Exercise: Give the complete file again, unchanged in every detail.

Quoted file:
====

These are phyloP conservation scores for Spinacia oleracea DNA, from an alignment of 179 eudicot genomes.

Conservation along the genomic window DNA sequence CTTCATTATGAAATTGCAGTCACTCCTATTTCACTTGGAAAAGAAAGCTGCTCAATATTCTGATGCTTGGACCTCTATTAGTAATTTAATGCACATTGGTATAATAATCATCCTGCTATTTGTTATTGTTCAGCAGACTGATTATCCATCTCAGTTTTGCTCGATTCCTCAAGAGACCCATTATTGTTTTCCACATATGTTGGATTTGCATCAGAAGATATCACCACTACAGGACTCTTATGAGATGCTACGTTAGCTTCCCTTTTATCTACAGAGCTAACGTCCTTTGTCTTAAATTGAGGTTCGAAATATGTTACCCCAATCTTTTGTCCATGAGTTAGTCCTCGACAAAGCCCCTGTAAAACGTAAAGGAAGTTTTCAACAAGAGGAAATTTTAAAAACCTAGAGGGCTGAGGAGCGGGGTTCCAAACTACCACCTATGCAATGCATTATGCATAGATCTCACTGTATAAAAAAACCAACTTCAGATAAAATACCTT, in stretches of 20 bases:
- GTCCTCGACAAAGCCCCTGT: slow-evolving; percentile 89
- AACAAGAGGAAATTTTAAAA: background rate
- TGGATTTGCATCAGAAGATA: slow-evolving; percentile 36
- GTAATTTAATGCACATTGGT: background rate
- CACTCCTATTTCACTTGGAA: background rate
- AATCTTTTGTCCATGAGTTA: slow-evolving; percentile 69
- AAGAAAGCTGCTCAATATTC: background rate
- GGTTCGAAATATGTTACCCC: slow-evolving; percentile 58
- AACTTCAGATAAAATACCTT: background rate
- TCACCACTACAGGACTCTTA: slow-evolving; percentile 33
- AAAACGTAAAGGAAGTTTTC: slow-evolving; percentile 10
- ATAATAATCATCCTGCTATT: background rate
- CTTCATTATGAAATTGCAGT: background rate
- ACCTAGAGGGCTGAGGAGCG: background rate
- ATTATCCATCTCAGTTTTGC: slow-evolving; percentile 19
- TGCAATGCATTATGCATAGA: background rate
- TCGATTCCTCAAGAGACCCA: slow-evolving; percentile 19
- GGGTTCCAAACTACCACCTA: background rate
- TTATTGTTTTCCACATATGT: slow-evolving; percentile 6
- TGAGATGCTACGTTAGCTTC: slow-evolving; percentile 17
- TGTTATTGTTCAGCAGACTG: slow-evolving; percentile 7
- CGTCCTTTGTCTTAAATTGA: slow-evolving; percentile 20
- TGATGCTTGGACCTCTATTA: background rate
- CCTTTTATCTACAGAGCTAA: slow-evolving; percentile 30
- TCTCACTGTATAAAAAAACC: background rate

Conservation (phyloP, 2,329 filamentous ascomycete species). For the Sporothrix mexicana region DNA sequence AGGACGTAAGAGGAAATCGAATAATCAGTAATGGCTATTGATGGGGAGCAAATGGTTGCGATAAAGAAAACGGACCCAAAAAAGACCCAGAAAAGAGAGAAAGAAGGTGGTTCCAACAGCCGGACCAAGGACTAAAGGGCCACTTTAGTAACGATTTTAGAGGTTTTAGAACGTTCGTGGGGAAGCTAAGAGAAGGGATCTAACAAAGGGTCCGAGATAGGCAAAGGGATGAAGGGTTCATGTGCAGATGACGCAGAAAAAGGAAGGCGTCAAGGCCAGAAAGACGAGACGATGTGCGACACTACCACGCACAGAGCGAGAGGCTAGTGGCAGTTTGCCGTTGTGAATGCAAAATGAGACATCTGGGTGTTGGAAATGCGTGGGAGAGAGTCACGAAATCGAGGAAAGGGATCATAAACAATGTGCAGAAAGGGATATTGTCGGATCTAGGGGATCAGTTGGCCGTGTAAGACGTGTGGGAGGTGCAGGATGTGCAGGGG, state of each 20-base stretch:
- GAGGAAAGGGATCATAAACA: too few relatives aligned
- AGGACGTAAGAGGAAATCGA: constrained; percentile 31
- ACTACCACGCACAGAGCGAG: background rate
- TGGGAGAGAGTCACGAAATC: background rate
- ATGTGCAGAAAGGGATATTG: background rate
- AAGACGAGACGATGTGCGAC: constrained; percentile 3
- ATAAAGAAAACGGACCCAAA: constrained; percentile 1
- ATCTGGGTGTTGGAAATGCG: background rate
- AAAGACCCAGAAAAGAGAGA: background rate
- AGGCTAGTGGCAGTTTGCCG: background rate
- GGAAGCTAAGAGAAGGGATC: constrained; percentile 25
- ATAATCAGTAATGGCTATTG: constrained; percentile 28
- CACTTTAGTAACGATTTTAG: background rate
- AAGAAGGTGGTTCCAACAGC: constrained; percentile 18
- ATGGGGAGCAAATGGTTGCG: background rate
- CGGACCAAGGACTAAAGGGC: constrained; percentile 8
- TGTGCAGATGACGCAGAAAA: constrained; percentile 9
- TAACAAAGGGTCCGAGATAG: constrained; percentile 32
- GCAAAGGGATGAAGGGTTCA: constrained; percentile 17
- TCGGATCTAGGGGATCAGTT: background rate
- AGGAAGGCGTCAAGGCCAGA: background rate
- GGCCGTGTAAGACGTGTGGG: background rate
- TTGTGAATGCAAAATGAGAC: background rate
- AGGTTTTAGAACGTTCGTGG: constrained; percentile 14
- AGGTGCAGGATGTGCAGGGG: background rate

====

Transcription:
These are phyloP conservation scores for Spinacia oleracea DNA, from an alignment of 179 eudicot genomes.

Conservation along the genomic window DNA sequence CTTCATTATGAAATTGCAGTCACTCCTATTTCACTTGGAAAAGAAAGCTGCTCAATATTCTGATGCTTGGACCTCTATTAGTAATTTAATGCACATTGGTATAATAATCATCCTGCTATTTGTTATTGTTCAGCAGACTGATTATCCATCTCAGTTTTGCTCGATTCCTCAAGAGACCCATTATTGTTTTCCACATATGTTGGATTTGCATCAGAAGATATCACCACTACAGGACTCTTATGAGATGCTACGTTAGCTTCCCTTTTATCTACAGAGCTAACGTCCTTTGTCTTAAATTGAGGTTCGAAATATGTTACCCCAATCTTTTGTCCATGAGTTAGTCCTCGACAAAGCCCCTGTAAAACGTAAAGGAAGTTTTCAACAAGAGGAAATTTTAAAAACCTAGAGGGCTGAGGAGCGGGGTTCCAAACTACCACCTATGCAATGCATTATGCATAGATCTCACTGTATAAAAAAACCAACTTCAGATAAAATACCTT, in stretches of 20 bases:
- GTCCTCGACAAAGCCCCTGT: slow-evolving; percentile 89
- AACAAGAGGAAATTTTAAAA: background rate
- TGGATTTGCATCAGAAGATA: slow-evolving; percentile 36
- GTAATTTAATGCACATTGGT: background rate
- CACTCCTATTTCACTTGGAA: background rate
- AATCTTTTGTCCATGAGTTA: slow-evolving; percentile 69
- AAGAAAGCTGCTCAATATTC: background rate
- GGTTCGAAATATGTTACCCC: slow-evolving; percentile 58
- AACTTCAGATAAAATACCTT: background rate
- TCACCACTACAGGACTCTTA: slow-evolving; percentile 33
- AAAACGTAAAGGAAGTTTTC: slow-evolving; percentile 10
- ATAATAATCATCCTGCTATT: background rate
- CTTCATTATGAAATTGCAGT: background rate
- ACCTAGAGGGCTGAGGAGCG: background rate
- ATTATCCATCTCAGTTTTGC: slow-evolving; percentile 19
- TGCAATGCATTATGCATAGA: background rate
- TCGATTCCTCAAGAGACCCA: slow-evolving; percentile 19
- GGGTTCCAAACTACCACCTA: background rate
- TTATTGTTTTCCACATATGT: slow-evolving; percentile 6
- TGAGATGCTACGTTAGCTTC: slow-evolving; percentile 17
- TGTTATTGTTCAGCAGACTG: slow-evolving; percentile 7
- CGTCCTTTGTCTTAAATTGA: slow-evolving; percentile 20
- TGATGCTTGGACCTCTATTA: background rate
- CCTTTTATCTACAGAGCTAA: slow-evolving; percentile 30
- TCTCACTGTATAAAAAAACC: background rate

Conservation (phyloP, 2,329 filamentous ascomycete species). For the Sporothrix mexicana region DNA sequence AGGACGTAAGAGGAAATCGAATAATCAGTAATGGCTATTGATGGGGAGCAAATGGTTGCGATAAAGAAAACGGACCCAAAAAAGACCCAGAAAAGAGAGAAAGAAGGTGGTTCCAACAGCCGGACCAAGGACTAAAGGGCCACTTTAGTAACGATTTTAGAGGTTTTAGAACGTTCGTGGGGAAGCTAAGAGAAGGGATCTAACAAAGGGTCCGAGATAGGCAAAGGGATGAAGGGTTCATGTGCAGATGACGCAGAAAAAGGAAGGCGTCAAGGCCAGAAAGACGAGACGATGTGCGACACTACCACGCACAGAGCGAGAGGCTAGTGGCAGTTTGCCGTTGTGAATGCAAAATGAGACATCTGGGTGTTGGAAATGCGTGGGAGAGAGTCACGAAATCGAGGAAAGGGATCATAAACAATGTGCAGAAAGGGATATTGTCGGATCTAGGGGATCAGTTGGCCGTGTAAGACGTGTGGGAGGTGCAGGATGTGCAGGGG, state of each 20-base stretch:
- GAGGAAAGGGATCATAAACA: too few relatives aligned
- AGGACGTAAGAGGAAATCGA: constrained; percentile 31
- ACTACCACGCACAGAGCGAG: background rate
- TGGGAGAGAGTCACGAAATC: background rate
- ATGTGCAGAAAGGGATATTG: background rate
- AAGACGAGACGATGTGCGAC: constrained; percentile 3
- ATAAAGAAAACGGACCCAAA: constrained; percentile 1
- ATCTGGGTGTTGGAAATGCG: background rate
- AAAGACCCAGAAAAGAGAGA: background rate
- AGGCTAGTGGCAGTTTGCCG: background rate
- GGAAGCTAAGAGAAGGGATC: constrained; percentile 25
- ATAATCAGTAATGGCTATTG: constrained; percentile 28
- CACTTTAGTAACGATTTTAG: background rate
- AAGAAGGTGGTTCCAACAGC: constrained; percentile 18
- ATGGGGAGCAAATGGTTGCG: background rate
- CGGACCAAGGACTAAAGGGC: constrained; percentile 8
- TGTGCAGATGACGCAGAAAA: constrained; percentile 9
- TAACAAAGGGTCCGAGATAG: constrained; percentile 32
- GCAAAGGGATGAAGGGTTCA: constrained; percentile 17
- TCGGATCTAGGGGATCAGTT: background rate
- AGGAAGGCGTCAAGGCCAGA: background rate
- GGCCGTGTAAGACGTGTGGG: background rate
- TTGTGAATGCAAAATGAGAC: background rate
- AGGTTTTAGAACGTTCGTGG: constrained; percentile 14
- AGGTGCAGGATGTGCAGGGG: background rate